Getting hacked is a terrible scenario for anyone, whether they were victimized as an individual person or as a business. Once you’ve recovered from the shock (and don’t worry if you feel a little more violated than you might expect—that’s a normal feeling to have) you might be left wondering what you’re supposed to do. Is there a responsible protocol you need to follow after your personal computer or your network has been hacked?
After You Are Hacked
One of the hardest parts of a post-hack protocol is that no two hacking scenarios look exactly alike. Yes, there might be many similarities. But how the hacker got into your system and what they did to damage your digital property is going to be unique to your situation.
Your recovery plan is going to include trying to fix the damage that the hacking has done (or minimize the damage if it is unable to be fixed) and then improving your level of protection so that hacking can’t become a problem again.
The Obvious Hack
You might not know the extent of the damage when you first discover the hacking. Depending on how you found out you’ve been hacked, you could have some idea of what the hacker has done. For example, think about a business that finds out all the email addresses within their customer database have been sent spammy emails. Or the individual who finds out that their online banking has been compromised because the hacker has funneled online payments. In these situations, you as the hacking victim have some idea of what the hacker has gained access to.
The Hack You Don’t See
But here’s the difficult part: You have to take into account everything else the hacker has access to that you don’t know about right away. For example, if that hacker has been able to access the email addresses within your customer database, does that mean the hacker also has access to other information about your customers—including personal information, such as their payment information?
Some hackers have different motives from others. If a hacker is trying to profit off this violation, then they will go after things like payment information. If the hacker is just somebody who wants to cause trouble, the worst you might be seeing is spammy emails sent from your account.
Who Should You Contact?
Contact everyone who might have been affected by this hack and let them know what happened. In the best of situations, an apology for the inconvenience could be all that’s necessary. Unfortunately, most situations will require more than that. A hacking could end up being an expensive problem that a business needs to solve. For example, let’s say that security was breached on a database where you keep customers’ social security numbers, you should be prepared to pay for a year of credit tracking for those customers who are affected. This will protect them from potential identity theft, and it protects you from a serious lawsuit.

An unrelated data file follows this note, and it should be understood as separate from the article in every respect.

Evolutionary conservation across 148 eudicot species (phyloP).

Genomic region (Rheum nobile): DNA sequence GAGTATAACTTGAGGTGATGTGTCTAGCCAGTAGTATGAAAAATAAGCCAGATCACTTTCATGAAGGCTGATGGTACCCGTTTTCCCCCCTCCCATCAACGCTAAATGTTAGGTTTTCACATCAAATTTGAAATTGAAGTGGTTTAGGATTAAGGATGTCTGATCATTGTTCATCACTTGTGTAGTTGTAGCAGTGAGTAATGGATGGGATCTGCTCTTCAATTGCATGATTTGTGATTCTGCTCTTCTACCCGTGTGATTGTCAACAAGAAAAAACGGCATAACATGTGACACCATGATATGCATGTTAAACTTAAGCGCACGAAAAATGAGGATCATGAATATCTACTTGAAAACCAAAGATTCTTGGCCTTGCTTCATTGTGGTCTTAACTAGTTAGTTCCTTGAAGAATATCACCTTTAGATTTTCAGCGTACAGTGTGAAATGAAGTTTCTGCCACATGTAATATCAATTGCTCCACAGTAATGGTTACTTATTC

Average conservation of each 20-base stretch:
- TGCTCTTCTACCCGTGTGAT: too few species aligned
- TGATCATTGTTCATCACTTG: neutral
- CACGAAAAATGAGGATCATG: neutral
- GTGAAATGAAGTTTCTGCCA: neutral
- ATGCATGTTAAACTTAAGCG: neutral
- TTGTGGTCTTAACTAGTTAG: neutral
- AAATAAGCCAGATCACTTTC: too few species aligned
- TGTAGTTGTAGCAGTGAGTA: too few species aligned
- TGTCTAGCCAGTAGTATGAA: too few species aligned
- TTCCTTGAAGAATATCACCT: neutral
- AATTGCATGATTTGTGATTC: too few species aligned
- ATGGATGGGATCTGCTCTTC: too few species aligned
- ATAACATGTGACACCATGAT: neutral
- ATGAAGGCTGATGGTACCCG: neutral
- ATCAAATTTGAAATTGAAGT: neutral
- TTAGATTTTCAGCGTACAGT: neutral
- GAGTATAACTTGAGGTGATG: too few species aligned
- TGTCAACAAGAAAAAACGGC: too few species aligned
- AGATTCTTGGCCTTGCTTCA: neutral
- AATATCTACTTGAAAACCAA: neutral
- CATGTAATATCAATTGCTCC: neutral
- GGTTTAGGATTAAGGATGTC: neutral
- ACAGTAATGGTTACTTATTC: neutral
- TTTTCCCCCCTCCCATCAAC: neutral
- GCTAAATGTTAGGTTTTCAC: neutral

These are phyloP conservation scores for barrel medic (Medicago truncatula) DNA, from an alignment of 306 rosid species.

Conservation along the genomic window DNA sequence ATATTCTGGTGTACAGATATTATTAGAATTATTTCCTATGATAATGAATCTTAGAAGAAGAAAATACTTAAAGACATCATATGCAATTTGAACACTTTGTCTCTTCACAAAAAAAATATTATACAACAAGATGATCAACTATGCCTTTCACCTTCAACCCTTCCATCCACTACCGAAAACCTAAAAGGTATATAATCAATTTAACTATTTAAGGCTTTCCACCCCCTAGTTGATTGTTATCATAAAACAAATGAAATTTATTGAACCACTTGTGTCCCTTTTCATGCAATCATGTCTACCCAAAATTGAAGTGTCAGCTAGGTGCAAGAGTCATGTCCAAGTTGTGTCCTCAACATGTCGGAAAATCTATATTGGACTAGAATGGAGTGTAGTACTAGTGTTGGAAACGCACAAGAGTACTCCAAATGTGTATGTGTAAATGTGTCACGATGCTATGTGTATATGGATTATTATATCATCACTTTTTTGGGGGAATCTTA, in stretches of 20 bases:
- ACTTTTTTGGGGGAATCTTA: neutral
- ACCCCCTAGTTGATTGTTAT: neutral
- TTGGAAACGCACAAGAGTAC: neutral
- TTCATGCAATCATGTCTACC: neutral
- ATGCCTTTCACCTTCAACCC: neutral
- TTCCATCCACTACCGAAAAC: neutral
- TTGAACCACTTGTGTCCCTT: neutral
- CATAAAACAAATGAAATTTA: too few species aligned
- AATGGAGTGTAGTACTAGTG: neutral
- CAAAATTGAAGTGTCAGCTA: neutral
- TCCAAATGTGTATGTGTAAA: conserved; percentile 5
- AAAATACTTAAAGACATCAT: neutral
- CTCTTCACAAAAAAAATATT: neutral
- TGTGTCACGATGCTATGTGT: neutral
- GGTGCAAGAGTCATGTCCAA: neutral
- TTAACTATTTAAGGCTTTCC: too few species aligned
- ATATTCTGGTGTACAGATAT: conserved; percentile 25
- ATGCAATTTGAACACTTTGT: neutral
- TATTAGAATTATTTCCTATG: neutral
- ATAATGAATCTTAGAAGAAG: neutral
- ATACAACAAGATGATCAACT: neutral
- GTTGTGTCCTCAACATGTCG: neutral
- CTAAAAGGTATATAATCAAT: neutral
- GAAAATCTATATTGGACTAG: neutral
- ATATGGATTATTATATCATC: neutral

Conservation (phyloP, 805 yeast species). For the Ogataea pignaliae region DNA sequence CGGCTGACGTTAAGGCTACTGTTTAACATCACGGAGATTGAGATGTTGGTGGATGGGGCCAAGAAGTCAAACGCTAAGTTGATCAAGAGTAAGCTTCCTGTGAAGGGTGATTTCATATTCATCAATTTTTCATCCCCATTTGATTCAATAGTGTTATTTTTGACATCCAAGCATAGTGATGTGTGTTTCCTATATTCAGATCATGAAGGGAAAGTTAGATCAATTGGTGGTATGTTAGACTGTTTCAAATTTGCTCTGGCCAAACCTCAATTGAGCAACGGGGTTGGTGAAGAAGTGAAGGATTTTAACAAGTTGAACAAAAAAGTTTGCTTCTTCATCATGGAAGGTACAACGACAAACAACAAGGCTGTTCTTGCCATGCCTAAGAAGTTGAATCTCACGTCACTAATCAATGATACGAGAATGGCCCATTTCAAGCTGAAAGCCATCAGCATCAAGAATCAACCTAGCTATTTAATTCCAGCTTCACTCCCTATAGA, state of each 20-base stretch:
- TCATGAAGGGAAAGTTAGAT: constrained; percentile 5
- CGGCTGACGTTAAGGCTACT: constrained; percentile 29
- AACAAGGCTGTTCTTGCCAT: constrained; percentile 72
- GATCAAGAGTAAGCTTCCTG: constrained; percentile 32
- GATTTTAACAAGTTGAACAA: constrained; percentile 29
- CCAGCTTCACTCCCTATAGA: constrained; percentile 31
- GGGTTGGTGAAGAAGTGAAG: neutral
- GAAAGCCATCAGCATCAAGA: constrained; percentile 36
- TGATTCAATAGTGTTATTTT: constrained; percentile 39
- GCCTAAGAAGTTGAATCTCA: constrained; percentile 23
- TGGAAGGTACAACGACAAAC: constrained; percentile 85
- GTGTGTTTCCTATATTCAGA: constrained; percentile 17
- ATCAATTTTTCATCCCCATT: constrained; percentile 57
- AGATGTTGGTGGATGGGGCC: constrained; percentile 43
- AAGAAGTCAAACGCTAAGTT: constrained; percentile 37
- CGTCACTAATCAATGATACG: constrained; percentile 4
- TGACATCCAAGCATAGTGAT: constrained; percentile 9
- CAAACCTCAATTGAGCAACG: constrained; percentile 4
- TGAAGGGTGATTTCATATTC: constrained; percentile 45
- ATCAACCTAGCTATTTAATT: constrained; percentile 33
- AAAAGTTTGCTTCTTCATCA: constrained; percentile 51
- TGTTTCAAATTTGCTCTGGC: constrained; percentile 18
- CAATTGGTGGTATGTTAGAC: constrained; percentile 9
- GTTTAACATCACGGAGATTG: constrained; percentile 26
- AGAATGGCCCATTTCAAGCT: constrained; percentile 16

For individuals who have had their accounts compromised, they might not have to go to the same lengths as a business—but they should still take care of themselves the same way a business takes care of its customers. When you find yourself in this situation, contact your bank to let them know they should be on the lookout for any suspicious activity. If you are at risk of identity theft, contact the Federal Trade Commission and set about creating a recovery plan to keep your identity safe.
Improve Your Online Security
The next step is to improve your online security so that a hacking is less likely to happen again. Unfortunately, many people are far too lax in their online security until they become the victim of a hacking. This hacking is a reality check that they need to be better about keeping their online presence safe.
Change All Passwords
Start by changing all passwords, not just on the compromised accounts but on all websites and apps that require a password, particularly if that website or app used the same password as the compromised site. Yes, it’s convenient to have the same password for your email address, your Facebook account, and your PayPal account. But this convenience leaves you vulnerable. Instead, you should have a different email address for each one. Strengthen your password by including a combination of lowercase and uppercase letters, numbers, and special characters. Ideally, your password won’t include any words or number combinations that are obvious, such as your name or your birthdate.
You should also select two-factor authentication for any online security. A password is good for keeping you safe, but it’s even better if you have a password and a security question or a password and face recognition. Two types of security are better than one. Remember to be careful about what information you put out on social media. Even though some Facebook surveys seem like fun, information like your mother’s maiden name or the street you grew up on are common answers for authentication questions on social media.
If you’re recovering from being hacked and need guidance from the professionals, our team is available to help. Reach out to us today by calling 301-789-1029.